Reducing breeding sites can be a daunting task because of the scale required to make a significant impact. One smaller scale approach to reduction is to trap mosquitoes. Trapping females is best done using bait, whether humans or animals (specialty products to trap 'skitoes work too). The idea is to convert chicken coops, human gathering locations, and window screens into minnow traps where the concave angle of an exterior screen leads mosquitoes through a hole to a container where the convex interior angles make it difficult to get out. A similar minnow trap system could be applied to attract males using a speaker to generate a tone at 484 Hz.

It may feel good to trap mosquitoes to show them who’s boss, but humans are often less effective than nature. There are many ways to tweak the structure of the area to make an environment more hostile towards mosquitoes. Dry air, wind, birds, and bats all drive shivers down the spine of mosquitoes. Swallows and bats both thrive in areas without a canopy but with boxes or overhangs to rest underneath. Additionally, if you would like to plant trees and bushes for a forest garden, it is preferable to plant those in relatively thin strips perpendicular to the predominant wind with areas open between rows for predators. On days of high speed crosswind, swallows will pick every bug that blows out within forty feet of the forest edge. I couldn’t find any specific research on the benefit of edges perpendicular to the wind for predators, but I have seen incredible feasts of mosquitoes and mayflies!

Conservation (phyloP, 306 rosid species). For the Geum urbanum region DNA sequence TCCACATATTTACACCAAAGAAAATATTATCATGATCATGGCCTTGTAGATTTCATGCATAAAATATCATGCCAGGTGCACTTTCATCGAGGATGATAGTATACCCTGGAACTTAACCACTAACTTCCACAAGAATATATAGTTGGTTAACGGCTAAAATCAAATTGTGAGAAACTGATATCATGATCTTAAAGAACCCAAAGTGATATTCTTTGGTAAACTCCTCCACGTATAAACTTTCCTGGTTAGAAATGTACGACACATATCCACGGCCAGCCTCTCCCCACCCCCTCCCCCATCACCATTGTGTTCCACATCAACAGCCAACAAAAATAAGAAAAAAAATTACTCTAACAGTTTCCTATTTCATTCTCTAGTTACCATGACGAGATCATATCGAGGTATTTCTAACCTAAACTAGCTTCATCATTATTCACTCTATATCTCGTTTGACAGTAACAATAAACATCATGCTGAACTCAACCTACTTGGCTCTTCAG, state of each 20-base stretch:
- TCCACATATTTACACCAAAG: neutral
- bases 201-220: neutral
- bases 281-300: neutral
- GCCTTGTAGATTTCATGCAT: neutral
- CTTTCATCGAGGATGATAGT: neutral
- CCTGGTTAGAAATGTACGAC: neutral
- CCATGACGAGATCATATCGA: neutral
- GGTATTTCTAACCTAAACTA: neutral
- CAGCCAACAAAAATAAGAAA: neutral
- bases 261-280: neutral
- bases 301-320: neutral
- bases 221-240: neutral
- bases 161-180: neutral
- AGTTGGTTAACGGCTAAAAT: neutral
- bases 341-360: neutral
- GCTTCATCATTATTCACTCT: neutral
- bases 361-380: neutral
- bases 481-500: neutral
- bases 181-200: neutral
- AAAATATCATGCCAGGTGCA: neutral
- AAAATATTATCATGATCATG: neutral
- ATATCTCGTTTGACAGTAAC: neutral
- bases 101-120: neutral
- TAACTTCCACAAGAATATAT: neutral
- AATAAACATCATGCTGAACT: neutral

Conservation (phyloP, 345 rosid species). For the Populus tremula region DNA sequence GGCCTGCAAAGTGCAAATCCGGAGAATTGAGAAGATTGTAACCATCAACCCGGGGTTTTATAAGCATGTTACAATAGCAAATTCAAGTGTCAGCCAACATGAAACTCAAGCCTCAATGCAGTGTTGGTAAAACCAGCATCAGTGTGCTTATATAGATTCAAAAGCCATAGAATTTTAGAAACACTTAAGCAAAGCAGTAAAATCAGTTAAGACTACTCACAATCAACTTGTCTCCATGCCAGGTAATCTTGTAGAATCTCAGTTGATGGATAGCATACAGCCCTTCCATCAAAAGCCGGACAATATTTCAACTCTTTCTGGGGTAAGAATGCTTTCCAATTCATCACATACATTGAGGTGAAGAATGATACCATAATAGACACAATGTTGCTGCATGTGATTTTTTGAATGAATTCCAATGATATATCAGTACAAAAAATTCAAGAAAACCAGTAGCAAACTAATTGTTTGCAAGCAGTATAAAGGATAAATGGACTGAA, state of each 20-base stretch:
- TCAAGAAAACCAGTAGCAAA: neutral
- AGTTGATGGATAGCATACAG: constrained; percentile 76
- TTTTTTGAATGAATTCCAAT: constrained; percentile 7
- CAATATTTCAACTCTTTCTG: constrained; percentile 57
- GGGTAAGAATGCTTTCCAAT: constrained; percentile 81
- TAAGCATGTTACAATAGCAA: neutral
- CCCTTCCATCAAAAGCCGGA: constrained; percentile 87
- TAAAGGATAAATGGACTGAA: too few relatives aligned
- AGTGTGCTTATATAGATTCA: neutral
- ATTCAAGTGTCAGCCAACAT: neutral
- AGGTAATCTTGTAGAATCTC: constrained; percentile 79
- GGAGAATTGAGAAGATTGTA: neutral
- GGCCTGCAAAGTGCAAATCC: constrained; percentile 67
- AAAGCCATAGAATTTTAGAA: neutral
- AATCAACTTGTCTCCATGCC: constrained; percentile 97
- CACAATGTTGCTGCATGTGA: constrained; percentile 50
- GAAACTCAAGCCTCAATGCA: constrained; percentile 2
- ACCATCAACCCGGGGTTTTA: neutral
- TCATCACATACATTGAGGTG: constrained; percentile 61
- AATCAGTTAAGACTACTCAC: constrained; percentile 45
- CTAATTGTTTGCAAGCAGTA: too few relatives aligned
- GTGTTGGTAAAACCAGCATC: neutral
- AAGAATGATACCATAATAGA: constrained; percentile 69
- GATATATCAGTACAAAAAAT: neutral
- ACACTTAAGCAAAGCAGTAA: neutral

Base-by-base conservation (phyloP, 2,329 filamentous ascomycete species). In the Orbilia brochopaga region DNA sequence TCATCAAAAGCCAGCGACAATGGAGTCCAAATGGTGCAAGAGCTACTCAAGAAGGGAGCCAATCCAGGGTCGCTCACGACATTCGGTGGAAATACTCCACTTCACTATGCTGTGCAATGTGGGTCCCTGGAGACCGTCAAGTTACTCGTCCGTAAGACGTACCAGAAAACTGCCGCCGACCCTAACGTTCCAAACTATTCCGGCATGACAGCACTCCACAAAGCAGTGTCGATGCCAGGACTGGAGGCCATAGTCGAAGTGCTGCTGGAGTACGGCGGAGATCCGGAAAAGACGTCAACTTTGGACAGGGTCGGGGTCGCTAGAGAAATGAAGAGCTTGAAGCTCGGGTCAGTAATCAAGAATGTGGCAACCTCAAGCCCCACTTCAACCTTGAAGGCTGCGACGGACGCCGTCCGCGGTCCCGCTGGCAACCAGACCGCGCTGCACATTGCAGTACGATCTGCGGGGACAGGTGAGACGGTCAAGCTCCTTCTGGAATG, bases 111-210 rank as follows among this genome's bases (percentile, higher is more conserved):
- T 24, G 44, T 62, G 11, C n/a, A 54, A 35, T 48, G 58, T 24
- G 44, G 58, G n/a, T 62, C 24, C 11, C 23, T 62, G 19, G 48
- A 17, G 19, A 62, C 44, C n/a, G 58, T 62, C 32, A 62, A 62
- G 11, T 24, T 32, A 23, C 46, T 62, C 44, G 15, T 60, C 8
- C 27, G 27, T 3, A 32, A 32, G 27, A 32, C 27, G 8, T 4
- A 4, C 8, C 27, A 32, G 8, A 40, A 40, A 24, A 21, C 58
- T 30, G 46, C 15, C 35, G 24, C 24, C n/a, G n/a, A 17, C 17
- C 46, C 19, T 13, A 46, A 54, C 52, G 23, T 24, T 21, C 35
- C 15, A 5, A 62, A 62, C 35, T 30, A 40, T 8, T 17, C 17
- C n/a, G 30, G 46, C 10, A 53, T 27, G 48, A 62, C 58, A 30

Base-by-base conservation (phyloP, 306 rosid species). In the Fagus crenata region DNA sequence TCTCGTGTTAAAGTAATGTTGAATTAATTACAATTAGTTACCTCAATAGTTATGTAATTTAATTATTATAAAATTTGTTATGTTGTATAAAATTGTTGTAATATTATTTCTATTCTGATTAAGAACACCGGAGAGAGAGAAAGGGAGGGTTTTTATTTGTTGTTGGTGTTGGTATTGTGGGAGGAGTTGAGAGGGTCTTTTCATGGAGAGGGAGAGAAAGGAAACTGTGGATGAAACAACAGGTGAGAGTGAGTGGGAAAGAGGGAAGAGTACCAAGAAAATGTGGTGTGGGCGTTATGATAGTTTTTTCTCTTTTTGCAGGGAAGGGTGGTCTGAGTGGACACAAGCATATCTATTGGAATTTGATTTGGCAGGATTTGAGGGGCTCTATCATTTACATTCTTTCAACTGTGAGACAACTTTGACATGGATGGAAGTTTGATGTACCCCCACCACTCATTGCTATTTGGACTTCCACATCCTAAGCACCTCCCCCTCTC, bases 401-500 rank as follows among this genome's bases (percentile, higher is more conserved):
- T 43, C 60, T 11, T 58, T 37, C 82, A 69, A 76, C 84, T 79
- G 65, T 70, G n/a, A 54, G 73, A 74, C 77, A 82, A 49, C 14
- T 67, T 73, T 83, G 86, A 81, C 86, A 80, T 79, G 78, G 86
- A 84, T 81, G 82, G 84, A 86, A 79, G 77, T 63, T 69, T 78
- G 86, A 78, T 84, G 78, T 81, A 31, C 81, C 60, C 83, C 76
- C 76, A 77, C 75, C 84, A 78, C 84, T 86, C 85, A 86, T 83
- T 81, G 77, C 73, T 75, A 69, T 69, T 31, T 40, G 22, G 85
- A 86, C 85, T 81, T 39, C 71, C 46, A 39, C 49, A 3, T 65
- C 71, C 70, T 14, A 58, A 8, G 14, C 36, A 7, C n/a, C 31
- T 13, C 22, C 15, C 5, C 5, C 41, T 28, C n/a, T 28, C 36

In general, mosquitos do not like wind, both because it makes it difficult to fly and because it disperses the trail of carbon dioxide they are attracted to. So the final systemic environmental change is the most experimental: to create wind with heat. Hot and cold drafts create global and local scale winds which can be manipulated even on small to medium scale. Hot areas create light air, causing updrafts that suck air towards the hot area; cold areas create heavy air that will flow down hills. To apply these concepts, one can use a few simple methods. Place pools of water on tops of hills to create a focused cold airflow downhill in the afternoon. Place roads or rock piles going up a hillside to cause a focused airflow in the afternoon up the hill and towards heat from nearby areas.

Of course, the final line of protection is changing yourself. Legend has it that applying lemongrass and/or eucalyptus to your skin repels mosquitoes. Additionally, I have heard that eating more garlic and less sugary or yeasty food can reduce how attractive you are to mosquitos. Please report back if you try this, as I would love to hear the results.

In the village, Malok, the resident mosquito catcher, catches the specific mosquito that causes problems (the alpha) by running around the entire village with their entire body covered in OFF other than one spot. Once the mosquito lands, Malok captures the problematic one to free the village of troubles. I can highly recommend this method too.